However, on September 12,1945 Hajime Sugiyama committed suicide by shooting himself four times in the chest with his revolver while seated at his desk in his office, 10 days after the surrender of Japan. At home, his wife also killed herself.

Getting back to Sugiyama’s  suicide though, he shot himself FOUR times in the chest with his revolver, this means he had to pull the trigger four times.

Maybe it is just me but to me that sounds quite bizarre. There are very few law enforcement agencies who would considered that to be a clear cut suicide. I am pretty sure under normal circumstances that would be treated as a homicide.

I have no way of proving that of course but to me it is a curious suicide.

 

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Hiroshima-The forgotten History.

hIROShima

Today marks the 74th anniversary of the Hiroshima bombing. So much has already been documented about this, so therefore I will focusing more on the lesser known facts about that fateful day and the aftermath

Enloa Gay

The crew of the Enola Gay consisted of 12 men. Prior to the war in the Pacifc and taking command of the Enola Gay, Colonel Paul W. Tibbets Jr had flown the lead bomber ‘Butcher Shop'(aka Big Tin Bird) for the first American daylight heavy bomber mission on 17 August 1942, a shallow penetration raid against a marshaling yard in Rouen in Occupied France.

First Lieutenant Jacob Beser was the radar specialist aboard the Enola Gay, 3 days later, he was a crew member aboard Bockscar when the Fat Man bomb was dropped on Nagasaki. He was the only crew member to be on both missions.

It was a common practice before the war for American Issei, or first-generation immigrants, to send their children on extended trips to Japan to study or visit relatives.There was, therefore, a sizable population of American-born Japanese living in their parents’ hometowns of Hiroshima. It is estimated that up to 11,000 Japanese-Americans died that day.

However  about 3,000 of them are known to have survived and returned to the U.S. after the war.Like other survivors they were called Hibakusha-person affected by a bomb’ or ‘person affected by the exposition to a bomb.

pamphlet

Before the atomic attacks, the US Air Force dropped pamphlets in Japan. They advised the citizens of  “prompt and utter destruction” and urged civilians to flee.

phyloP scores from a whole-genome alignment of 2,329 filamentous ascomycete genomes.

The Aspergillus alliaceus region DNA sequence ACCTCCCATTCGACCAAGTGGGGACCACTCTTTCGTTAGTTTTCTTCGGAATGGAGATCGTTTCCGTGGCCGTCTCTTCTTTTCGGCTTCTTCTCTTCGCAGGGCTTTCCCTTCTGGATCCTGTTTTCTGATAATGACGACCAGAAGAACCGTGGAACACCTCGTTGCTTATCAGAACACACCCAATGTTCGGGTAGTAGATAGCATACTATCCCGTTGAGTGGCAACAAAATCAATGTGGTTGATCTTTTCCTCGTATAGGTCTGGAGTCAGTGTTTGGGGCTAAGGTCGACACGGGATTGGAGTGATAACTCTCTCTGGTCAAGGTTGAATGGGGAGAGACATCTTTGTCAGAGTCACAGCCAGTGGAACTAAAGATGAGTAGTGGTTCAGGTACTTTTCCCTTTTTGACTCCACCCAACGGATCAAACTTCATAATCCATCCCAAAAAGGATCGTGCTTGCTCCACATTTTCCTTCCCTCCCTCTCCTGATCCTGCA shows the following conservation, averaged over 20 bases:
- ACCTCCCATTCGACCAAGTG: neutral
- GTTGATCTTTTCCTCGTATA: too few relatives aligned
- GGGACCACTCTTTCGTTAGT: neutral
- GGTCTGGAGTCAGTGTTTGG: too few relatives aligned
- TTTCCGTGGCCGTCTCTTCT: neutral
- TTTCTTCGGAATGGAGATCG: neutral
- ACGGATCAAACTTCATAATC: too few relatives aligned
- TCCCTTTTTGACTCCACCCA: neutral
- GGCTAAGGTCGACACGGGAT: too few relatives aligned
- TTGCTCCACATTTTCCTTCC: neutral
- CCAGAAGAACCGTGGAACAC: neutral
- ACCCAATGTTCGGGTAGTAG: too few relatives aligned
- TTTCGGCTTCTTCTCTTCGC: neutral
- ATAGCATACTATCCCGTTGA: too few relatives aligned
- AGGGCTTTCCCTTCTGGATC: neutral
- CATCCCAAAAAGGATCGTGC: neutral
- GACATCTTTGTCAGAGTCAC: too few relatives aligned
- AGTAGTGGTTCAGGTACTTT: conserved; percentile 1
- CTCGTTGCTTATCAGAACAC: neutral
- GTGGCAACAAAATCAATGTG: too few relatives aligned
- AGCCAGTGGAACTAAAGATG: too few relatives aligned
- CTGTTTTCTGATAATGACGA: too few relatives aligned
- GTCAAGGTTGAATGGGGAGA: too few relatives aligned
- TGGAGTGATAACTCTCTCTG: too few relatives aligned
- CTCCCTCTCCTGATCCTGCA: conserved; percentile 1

2019-08-06

The Lonesome Lady was shot down on 28 July, 1945 while bombing the Japanese Battleship Haruna, in Kure Harbor. Only the pilot, Thomas Cartwright, and Tail Gunner, Bill Abel, returned home from that mission.

Three planes that were flying missions over Hiroshima were shot down in the days before the bombing, with the crew of Lonesome Lady all managing to bail out and survive the crash… before being quickly captured and imprisoned in a base in Hiroshima. the instructions given to captured airmen was to tell captors the truth, as the US assumed that Japanese already knew what was planned, and telling the truth would possibly limit torture. But despite Captain Tom Cartwright telling his captors the truth, he was not believed and he was shipped off to Tokyo for a more ‘rigorous’ interrogation. This actually saved his life, as when the bomb hit Hiroshima. But six of his  crew men died as a result of blast wounds and radiation from the atomic bombing of Hiroshima on 6 August, 1945.

 

 

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Sources

New York Times Magazine

Gizmodo

UCLA

Wikipedia

 

Wim Kan’s World War 2 years.

WIM

Anyone living outside the Netherlands or the Flemish speaking part of Belgium will probably have never heard of Wim Kan.

It is actually not that easy to describe what he was, his title was cabaretier ,which is French for Cabaret performer. But I think the term ‘stand up comedian’ would be more relevant nowadays, even though that doesn’t really describe it accurately either.Because he cracked jokes, sang songs he had written himself, told stories.

He was one of the ‘Great 3’ cabaret acts of the Netherlamds, together with Win Sonneveld and Toon Hermans.

3

In 1936, he established the ABC Cabaret, which soon became one of the most successful Dutch cabaret groups, in which several artists debuted who later became famous.Wim Kan’s wife,Corry Vonk, was also a member of the group.

In 1940, the ABC Cabaret was touring the Dutch East Indies.(Now called Indonesia)While they were on tour in Indonesia, which was a Dutch Colony at the time, Germany invaded the Netherlands therefor Wim Kan and his Cabaret company could not return to the Netherlands.

POSTER

On 8 December 1941, the Dutch government-in-exile declared war on Japan. Wim Kan was called as a conscript with the KNIL. The Royal Dutch Indies army. He was assigned to  the Department of War as a radio broadcaster.By March 1942 all of Indonesia was occupied by Japan.On Friday the 13th of March, Wim Kan was made a prisoner of war, with POW number 71502.

He survived 13 Japanese camps. Probably because of his fame he ,did enjoy some protection of hard physical labour, but he was not completely exempt from working on the Burma railway.

railway

While he was in the camps he did do what he always done, entertain. He continued doing shows albeit in adapted form, and he continued writing songs. He also kept a diary of his years under captivity. These diaries were only released relatively recently.

Mt Dros, who was one of the 15,170 Dutchmen who survived the Burma Railway, said in an interview with a Dutch newspaper” The performances of Wim Kan were like small rays of light, and made us feel like we were home in the Netherlands again albeit for a short time.”